Please use this identifier to cite or link to this item: http://hdl.handle.net/2440/118609
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Type: Journal article
Title: Brettanomyces bruxellensis population survey reveals a diploid-triploid complex structured according to substrate of isolation and geographical distribution
Author: Avramova, M.
Cibrario, A.
Peltier, E.
Coton, M.
Coton, E.
Schacherer, J.
Spano, G.
Capozzi, V.
Blaiotta, G.
Salin, F.
Dols-Lafargue, M.
Grbin, P.
Curtin, C.
Albertin, W.
Masneuf-Pomarede, I.
Citation: Scientific Reports, 2018; 8(1):1-13
Publisher: Springer Nature
Issue Date: 2018
ISSN: 2045-2322
2045-2322
Statement of
Responsibility: 
Marta Avramova, Alice Cibrario, Emilien Peltier, Monika Coton, Emmanuel Coton, Joseph Schacherer, Giuseppe Spano, Vittorio Capozzi, Giuseppe Blaiotta, Franck Salin, Marguerite Dols-Lafargue, Paul Grbin, Chris Curtin, Warren Albertin, Isabelle Masneuf-Pomarede
Abstract: Brettanomyces bruxellensis is a unicellular fungus of increasing industrial and scientific interest over the past 15 years. Previous studies revealed high genotypic diversity amongst B. bruxellensis strains as well as strain-dependent phenotypic characteristics. Genomic assemblies revealed that some strains harbour triploid genomes and based upon prior genotyping it was inferred that a triploid population was widely dispersed across Australian wine regions. We performed an intraspecific diversity genotypic survey of 1488 B. bruxellensis isolates from 29 countries, 5 continents and 9 different fermentation niches. Using microsatellite analysis in combination with different statistical approaches, we demonstrate that the studied population is structured according to ploidy level, substrate of isolation and geographical origin of the strains, underlying the relative importance of each factor. We found that geographical origin has a different contribution to the population structure according to the substrate of origin, suggesting an anthropic influence on the spatial biodiversity of this microorganism of industrial interest. The observed clustering was correlated to variable stress response, as strains from different groups displayed variation in tolerance to the wine preservative sulfur dioxide (SO₂). The potential contribution of the triploid state for adaptation to industrial fermentations and dissemination of the species B. bruxellensis is discussed.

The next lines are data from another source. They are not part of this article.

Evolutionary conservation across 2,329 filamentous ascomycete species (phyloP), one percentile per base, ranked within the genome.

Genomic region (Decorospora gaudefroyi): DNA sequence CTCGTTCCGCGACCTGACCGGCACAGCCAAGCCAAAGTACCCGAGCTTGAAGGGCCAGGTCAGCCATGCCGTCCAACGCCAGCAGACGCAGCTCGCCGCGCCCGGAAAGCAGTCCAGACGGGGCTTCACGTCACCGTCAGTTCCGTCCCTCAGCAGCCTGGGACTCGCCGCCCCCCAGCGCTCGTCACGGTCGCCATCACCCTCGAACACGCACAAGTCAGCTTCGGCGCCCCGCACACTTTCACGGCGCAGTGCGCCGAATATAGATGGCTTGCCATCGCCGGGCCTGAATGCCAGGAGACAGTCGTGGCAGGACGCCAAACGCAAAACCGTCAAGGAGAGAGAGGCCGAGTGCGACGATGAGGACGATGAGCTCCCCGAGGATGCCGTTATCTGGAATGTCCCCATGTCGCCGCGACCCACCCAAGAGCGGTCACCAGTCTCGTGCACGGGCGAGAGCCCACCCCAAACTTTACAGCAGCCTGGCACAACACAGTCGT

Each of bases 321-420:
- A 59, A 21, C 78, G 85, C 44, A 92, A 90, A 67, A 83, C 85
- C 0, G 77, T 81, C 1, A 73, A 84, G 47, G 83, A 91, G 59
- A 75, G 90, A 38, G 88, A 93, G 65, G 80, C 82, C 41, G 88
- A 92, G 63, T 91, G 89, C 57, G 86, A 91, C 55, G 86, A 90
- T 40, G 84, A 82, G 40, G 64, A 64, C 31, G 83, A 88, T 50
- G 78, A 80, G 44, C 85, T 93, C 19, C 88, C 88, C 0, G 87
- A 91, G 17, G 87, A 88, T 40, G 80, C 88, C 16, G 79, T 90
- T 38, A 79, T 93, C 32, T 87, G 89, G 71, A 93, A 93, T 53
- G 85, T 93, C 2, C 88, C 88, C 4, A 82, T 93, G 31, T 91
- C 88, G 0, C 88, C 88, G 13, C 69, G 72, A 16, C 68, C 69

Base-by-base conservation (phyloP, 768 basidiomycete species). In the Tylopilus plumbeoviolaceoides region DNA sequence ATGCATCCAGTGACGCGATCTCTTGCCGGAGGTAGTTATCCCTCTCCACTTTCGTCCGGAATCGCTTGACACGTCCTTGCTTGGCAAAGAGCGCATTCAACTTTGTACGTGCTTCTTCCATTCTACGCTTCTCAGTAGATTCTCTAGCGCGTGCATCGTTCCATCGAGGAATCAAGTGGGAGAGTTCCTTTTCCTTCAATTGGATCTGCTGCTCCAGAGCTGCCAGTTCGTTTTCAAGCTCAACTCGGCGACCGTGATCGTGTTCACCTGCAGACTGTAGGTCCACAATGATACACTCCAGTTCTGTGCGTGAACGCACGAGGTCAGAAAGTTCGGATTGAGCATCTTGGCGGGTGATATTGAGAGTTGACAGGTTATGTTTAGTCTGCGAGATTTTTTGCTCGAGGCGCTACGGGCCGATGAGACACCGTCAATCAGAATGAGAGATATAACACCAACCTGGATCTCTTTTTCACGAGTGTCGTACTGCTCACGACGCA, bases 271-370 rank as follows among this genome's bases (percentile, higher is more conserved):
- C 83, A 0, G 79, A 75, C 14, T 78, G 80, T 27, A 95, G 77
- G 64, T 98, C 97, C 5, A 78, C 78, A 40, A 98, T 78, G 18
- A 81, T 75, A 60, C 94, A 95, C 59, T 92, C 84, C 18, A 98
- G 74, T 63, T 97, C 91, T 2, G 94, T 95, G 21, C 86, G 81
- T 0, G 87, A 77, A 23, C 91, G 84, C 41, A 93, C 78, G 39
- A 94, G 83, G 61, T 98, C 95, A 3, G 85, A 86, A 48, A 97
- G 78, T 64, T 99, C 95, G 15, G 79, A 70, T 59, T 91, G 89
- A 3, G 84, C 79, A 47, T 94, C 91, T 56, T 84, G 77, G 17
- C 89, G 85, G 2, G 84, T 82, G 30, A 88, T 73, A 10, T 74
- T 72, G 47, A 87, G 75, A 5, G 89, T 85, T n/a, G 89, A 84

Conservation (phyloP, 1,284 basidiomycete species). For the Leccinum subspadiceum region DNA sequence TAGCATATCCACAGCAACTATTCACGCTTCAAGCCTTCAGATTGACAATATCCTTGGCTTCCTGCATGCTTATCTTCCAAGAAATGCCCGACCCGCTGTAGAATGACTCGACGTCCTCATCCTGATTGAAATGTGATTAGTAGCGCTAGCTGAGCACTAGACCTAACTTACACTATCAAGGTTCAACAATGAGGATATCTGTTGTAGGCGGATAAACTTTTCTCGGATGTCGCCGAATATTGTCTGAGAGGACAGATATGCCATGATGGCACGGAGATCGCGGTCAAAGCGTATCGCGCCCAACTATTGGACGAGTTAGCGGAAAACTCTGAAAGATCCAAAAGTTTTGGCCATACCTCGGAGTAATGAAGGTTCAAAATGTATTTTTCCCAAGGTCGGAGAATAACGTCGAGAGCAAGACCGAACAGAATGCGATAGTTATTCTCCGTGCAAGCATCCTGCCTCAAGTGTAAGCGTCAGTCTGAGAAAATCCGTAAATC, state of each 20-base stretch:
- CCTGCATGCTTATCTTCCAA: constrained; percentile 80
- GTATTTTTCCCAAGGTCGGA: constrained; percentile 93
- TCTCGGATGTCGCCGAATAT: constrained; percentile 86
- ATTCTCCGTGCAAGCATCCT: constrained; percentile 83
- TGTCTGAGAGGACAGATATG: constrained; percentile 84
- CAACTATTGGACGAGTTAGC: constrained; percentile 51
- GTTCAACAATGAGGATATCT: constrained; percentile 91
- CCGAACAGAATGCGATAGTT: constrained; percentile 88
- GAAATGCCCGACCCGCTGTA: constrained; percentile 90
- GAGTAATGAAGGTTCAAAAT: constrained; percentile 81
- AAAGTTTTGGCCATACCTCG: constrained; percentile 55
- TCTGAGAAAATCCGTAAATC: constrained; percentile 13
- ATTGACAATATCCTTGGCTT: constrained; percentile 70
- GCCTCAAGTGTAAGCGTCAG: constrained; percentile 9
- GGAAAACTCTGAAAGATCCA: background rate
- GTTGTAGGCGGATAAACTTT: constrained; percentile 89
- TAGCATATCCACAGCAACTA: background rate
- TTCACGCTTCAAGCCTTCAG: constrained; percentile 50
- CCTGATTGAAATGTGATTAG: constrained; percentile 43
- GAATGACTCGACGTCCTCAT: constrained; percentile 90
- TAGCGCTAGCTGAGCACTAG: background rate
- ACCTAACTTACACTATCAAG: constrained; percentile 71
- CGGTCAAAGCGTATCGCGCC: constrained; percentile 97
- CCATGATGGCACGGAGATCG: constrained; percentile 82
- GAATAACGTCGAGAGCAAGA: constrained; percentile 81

Rights: © The Author(s) 2018. Open Access This article is licensed under a Creative Commons Attribution 4.0 International License, which permits use, sharing, adaptation, distribution and reproduction in any medium or format, as long as you give appropriate credit to the original author(s) and the source, provide a link to the Creative Commons license, and indicate if changes were made. The images or other third party material in this article are included in the article’s Creative Commons license, unless indicated otherwise in a credit line to the material. If material is not included in the article’s Creative Commons license and your intended use is not permitted by statutory regulation or exceeds the permitted use, you will need to obtain permission directly from the copyright holder. To view a copy of this license, visit http://creativecommons.org/licenses/by/4.0/.
RMID: 0030084058
DOI: 10.1038/s41598-018-22580-7
Appears in Collections:Agriculture, Food and Wine publications

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